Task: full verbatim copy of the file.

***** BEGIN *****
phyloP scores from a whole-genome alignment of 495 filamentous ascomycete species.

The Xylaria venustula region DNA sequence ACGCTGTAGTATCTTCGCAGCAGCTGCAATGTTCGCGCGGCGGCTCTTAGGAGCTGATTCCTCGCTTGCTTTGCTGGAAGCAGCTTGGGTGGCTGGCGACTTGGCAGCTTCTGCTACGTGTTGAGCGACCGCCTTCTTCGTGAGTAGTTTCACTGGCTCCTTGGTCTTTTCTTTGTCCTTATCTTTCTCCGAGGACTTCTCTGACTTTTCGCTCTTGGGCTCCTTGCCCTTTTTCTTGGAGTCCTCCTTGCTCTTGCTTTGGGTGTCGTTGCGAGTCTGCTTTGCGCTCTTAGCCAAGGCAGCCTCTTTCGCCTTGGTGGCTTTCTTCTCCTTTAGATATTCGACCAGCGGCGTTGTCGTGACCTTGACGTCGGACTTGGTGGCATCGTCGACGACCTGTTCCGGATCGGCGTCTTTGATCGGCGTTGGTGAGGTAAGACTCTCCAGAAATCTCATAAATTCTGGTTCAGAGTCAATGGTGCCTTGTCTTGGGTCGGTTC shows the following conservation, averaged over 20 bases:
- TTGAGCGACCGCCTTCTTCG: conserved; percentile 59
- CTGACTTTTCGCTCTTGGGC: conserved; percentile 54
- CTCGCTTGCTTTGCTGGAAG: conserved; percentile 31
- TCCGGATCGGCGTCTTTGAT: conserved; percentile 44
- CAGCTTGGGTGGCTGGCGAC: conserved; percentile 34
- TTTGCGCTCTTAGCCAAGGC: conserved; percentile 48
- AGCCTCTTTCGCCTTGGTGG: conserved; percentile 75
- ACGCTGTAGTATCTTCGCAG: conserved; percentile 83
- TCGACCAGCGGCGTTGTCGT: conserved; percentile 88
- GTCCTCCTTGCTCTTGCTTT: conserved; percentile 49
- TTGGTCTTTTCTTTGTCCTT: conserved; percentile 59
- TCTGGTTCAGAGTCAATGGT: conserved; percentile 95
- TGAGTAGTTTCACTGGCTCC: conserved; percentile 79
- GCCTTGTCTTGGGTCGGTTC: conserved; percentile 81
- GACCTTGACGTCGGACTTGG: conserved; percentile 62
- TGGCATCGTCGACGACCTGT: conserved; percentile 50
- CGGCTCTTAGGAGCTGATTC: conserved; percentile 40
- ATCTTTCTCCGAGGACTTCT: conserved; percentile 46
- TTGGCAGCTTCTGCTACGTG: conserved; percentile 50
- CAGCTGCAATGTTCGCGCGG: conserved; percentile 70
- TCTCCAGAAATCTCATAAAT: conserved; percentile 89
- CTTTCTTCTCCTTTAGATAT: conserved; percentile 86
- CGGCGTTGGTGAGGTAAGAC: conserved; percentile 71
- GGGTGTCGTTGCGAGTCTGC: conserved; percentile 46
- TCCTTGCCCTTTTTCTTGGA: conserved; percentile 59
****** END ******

phyloP scores from a whole-genome alignment of 495 filamentous ascomycete species.

The Xylaria venustula region DNA sequence ACGCTGTAGTATCTTCGCAGCAGCTGCAATGTTCGCGCGGCGGCTCTTAGGAGCTGATTCCTCGCTTGCTTTGCTGGAAGCAGCTTGGGTGGCTGGCGACTTGGCAGCTTCTGCTACGTGTTGAGCGACCGCCTTCTTCGTGAGTAGTTTCACTGGCTCCTTGGTCTTTTCTTTGTCCTTATCTTTCTCCGAGGACTTCTCTGACTTTTCGCTCTTGGGCTCCTTGCCCTTTTTCTTGGAGTCCTCCTTGCTCTTGCTTTGGGTGTCGTTGCGAGTCTGCTTTGCGCTCTTAGCCAAGGCAGCCTCTTTCGCCTTGGTGGCTTTCTTCTCCTTTAGATATTCGACCAGCGGCGTTGTCGTGACCTTGACGTCGGACTTGGTGGCATCGTCGACGACCTGTTCCGGATCGGCGTCTTTGATCGGCGTTGGTGAGGTAAGACTCTCCAGAAATCTCATAAATTCTGGTTCAGAGTCAATGGTGCCTTGTCTTGGGTCGGTTC shows the following conservation, averaged over 20 bases:
- TTGAGCGACCGCCTTCTTCG: conserved; percentile 59
- CTGACTTTTCGCTCTTGGGC: conserved; percentile 54
- CTCGCTTGCTTTGCTGGAAG: conserved; percentile 31
- TCCGGATCGGCGTCTTTGAT: conserved; percentile 44
- CAGCTTGGGTGGCTGGCGAC: conserved; percentile 34
- TTTGCGCTCTTAGCCAAGGC: conserved; percentile 48
- AGCCTCTTTCGCCTTGGTGG: conserved; percentile 75
- ACGCTGTAGTATCTTCGCAG: conserved; percentile 83
- TCGACCAGCGGCGTTGTCGT: conserved; percentile 88
- GTCCTCCTTGCTCTTGCTTT: conserved; percentile 49
- TTGGTCTTTTCTTTGTCCTT: conserved; percentile 59
- TCTGGTTCAGAGTCAATGGT: conserved; percentile 95
- TGAGTAGTTTCACTGGCTCC: conserved; percentile 79
- GCCTTGTCTTGGGTCGGTTC: conserved; percentile 81
- GACCTTGACGTCGGACTTGG: conserved; percentile 62
- TGGCATCGTCGACGACCTGT: conserved; percentile 50
- CGGCTCTTAGGAGCTGATTC: conserved; percentile 40
- ATCTTTCTCCGAGGACTTCT: conserved; percentile 46
- TTGGCAGCTTCTGCTACGTG: conserved; percentile 50
- CAGCTGCAATGTTCGCGCGG: conserved; percentile 70
- TCTCCAGAAATCTCATAAAT: conserved; percentile 89
- CTTTCTTCTCCTTTAGATAT: conserved; percentile 86
- CGGCGTTGGTGAGGTAAGAC: conserved; percentile 71
- GGGTGTCGTTGCGAGTCTGC: conserved; percentile 46
- TCCTTGCCCTTTTTCTTGGA: conserved; percentile 59